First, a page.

Should products with GMOs be considered 'natural?'

Should products with GMOs be considered 'natural?'

The latest lawsuit against misleading "natural" claims on Frito-Lay snacks points to a new trend: consumers want natural defined as non-GMO. But can the "natural" claim ever achieve true non-GMO status?

A class action lawsuit against PepsiCo's Frito-Lay snacks business in late December rounded out last year's bevy of "all natural" claims lawsuits. According to the California-based claimant, the company is misleading consumers by using the "made with all-natural ingredients" label on Tostitos and SunChips snacks, which actually contain genetically modified vegetable oils and corn.

Frito-Lay joins the ranks of food manufacturers such as ConAgra, Kashi, Bear Naked and Alexia Foods, who were sued last year for similar complaints. As each lawsuit unfolded, and as genetically modified organism (GMO) labeling initiatives gained steam, a new trend arose. It's becoming increasingly clear that many consumers believe the "all natural" or "100% natural" marketing claims should equate to non-GMO.

The U.S. Food and Drug Administration (FDA) has loosely defined "natural" as containing "nothing artificial or synthetic" that would not normally be expected to be in the food. But the GMO complaint is a new one for natural, and one that just 10 years ago wasn't on the radar—for consumers or the government.

"Historically, 'natural' has not meant non-GMO," said Mary Mulry, Ph.D., president of FoodWise, Inc. a natural, organic and specialty foods consultancy. "I think that has shifted over the past few years as people have become more aware of GMOs."

'Natural' needs tiers, similar to organic

The reality is, the food supply isn't as "natural" as consumers think it is. For example, take modified food starch. "Some retailers will say it's natural, but it is not a natural product—it's chemically modified," said Mulry. Also, the lack of availability of non-GMO ingredients, such as soy protein concentrate commonly found in vegetarian foods, is holding back many natural foods from being non-GMO. Should these foods be excluded from the "natural" label, too?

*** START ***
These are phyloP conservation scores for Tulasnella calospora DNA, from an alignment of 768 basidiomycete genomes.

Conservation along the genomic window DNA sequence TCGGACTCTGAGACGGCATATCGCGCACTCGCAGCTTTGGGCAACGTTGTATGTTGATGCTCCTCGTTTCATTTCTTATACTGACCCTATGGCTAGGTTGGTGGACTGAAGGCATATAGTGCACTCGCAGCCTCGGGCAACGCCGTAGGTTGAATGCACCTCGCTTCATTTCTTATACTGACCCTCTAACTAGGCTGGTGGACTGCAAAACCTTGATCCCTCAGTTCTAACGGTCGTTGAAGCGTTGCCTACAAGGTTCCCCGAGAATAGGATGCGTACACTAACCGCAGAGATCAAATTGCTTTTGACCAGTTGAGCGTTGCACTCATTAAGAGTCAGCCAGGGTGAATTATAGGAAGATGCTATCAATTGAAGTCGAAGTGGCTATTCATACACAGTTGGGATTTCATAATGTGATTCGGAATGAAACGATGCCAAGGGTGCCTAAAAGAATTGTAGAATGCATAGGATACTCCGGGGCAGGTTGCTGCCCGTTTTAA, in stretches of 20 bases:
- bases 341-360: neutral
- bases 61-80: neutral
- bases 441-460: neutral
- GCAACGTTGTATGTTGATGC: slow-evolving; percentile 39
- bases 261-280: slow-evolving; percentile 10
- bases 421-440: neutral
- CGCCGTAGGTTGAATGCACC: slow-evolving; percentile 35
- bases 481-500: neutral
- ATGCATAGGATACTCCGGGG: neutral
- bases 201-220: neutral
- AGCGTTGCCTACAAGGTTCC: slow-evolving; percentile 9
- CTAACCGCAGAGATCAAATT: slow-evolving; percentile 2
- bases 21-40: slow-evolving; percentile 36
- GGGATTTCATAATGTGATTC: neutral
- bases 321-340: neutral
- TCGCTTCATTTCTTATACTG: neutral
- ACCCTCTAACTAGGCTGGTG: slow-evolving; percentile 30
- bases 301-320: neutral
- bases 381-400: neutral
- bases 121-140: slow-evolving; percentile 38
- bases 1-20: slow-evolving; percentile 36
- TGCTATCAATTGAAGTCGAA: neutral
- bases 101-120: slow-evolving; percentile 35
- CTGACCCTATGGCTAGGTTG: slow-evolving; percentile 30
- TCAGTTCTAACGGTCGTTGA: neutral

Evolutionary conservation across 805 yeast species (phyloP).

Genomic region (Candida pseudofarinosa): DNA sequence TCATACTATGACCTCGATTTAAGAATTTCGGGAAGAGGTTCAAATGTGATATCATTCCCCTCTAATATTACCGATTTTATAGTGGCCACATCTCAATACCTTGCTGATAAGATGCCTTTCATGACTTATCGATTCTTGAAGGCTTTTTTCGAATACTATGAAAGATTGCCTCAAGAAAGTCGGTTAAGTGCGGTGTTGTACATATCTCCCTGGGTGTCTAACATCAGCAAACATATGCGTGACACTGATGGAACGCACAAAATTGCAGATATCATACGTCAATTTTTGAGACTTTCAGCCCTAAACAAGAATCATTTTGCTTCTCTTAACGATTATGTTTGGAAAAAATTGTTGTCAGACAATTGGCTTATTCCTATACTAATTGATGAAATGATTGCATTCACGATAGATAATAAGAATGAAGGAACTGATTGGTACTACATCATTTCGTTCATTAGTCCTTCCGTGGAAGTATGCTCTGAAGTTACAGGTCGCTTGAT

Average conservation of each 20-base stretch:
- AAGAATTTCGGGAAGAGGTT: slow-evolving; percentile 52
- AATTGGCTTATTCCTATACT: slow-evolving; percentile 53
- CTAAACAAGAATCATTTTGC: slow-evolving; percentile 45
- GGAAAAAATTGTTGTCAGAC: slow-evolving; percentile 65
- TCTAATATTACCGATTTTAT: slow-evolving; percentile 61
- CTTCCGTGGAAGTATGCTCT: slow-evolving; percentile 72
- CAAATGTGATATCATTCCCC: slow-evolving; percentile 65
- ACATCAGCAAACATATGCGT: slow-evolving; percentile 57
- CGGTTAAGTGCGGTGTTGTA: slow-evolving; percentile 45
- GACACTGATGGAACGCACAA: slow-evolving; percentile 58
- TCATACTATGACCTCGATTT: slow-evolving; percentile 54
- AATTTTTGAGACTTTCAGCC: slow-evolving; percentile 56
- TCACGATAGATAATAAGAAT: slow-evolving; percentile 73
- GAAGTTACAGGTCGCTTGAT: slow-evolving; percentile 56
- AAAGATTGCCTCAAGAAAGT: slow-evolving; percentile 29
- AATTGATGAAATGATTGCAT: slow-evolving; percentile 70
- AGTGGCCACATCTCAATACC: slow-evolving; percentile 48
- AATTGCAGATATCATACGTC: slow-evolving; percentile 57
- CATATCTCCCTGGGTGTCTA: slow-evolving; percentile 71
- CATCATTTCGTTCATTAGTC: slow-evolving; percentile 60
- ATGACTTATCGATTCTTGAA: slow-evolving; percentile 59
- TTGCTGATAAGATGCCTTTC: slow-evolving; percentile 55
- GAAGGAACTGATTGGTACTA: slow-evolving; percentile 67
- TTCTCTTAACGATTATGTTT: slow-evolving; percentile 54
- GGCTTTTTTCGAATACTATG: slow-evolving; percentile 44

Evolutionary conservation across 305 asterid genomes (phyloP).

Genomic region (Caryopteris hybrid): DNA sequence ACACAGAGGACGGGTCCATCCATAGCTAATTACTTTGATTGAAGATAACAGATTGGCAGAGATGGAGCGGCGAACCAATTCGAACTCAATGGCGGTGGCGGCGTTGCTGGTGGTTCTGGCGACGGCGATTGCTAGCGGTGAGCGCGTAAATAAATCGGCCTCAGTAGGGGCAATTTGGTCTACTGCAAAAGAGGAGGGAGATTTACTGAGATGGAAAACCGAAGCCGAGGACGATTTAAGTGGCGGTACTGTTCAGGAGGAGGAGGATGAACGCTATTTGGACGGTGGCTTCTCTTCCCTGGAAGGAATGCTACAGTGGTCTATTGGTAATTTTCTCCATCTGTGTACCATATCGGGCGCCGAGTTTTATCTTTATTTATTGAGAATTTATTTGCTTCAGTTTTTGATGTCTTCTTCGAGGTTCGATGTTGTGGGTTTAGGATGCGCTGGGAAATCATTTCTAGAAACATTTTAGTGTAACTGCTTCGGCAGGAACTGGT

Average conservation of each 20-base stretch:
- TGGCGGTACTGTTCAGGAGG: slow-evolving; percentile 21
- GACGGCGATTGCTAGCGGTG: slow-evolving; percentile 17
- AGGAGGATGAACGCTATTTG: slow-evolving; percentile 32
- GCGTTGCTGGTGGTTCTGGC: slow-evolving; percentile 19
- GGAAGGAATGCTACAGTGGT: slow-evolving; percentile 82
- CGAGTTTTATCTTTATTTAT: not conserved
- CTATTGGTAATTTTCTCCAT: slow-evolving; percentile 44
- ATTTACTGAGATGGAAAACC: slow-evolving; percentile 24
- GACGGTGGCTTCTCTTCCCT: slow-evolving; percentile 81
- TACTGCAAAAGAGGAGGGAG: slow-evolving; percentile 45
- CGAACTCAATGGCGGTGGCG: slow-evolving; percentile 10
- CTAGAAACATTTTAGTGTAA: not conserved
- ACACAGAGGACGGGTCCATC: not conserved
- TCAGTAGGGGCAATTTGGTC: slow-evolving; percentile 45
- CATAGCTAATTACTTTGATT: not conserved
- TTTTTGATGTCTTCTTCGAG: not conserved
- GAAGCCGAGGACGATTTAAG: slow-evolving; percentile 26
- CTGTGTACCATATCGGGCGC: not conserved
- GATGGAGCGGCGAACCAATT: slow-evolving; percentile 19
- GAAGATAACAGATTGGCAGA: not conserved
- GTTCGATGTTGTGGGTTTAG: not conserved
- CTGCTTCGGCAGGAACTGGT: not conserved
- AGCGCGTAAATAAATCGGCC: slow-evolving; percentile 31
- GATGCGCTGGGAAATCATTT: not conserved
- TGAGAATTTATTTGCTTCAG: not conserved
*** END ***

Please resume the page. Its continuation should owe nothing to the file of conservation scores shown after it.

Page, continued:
"Given where we are today, there should be two tiers of natural," said Mulry, akin to organic certification levels. For example, she said  "natural" could mean no artificial or synthetic ingredients or colors while "100% natural" could mean the former plus non-GMO.

Mulry has long wanted a coalition of industry professionals to take on the "natural" definition, similar to what Just Label It is doing for non-GMO labeling. "We shouldn't denigrate natural," she said. "It should mean something different than 'natural' Frito-Lay chips."

If industry doesn't come up with a clear definition, she predicts companies may discontinue the use of the label "natural" or "100% natural." After all, lawsuits can't occur if the claims aren't made. Several of Mulry's clients have, in fact, already removed the "natural" label from their products.

As Nutrition Business Journal reported last year, "Whether or not these particular [lawsuits] have merit, the lack of definition around 'natural' continues to permit deceptive marketing claims on grocery store shelves that diminish the message and import of the overall category."

For now, retailers such as Vitamin Cottage Natural Grocers and Whole Foods Market are left to decide their own natural credos. But with lawsuits mounting, consumers may soon be deciding the definition of "natural" for us all.

Do you think "natural" should be defined as non-GMO? Tell us in the comments.

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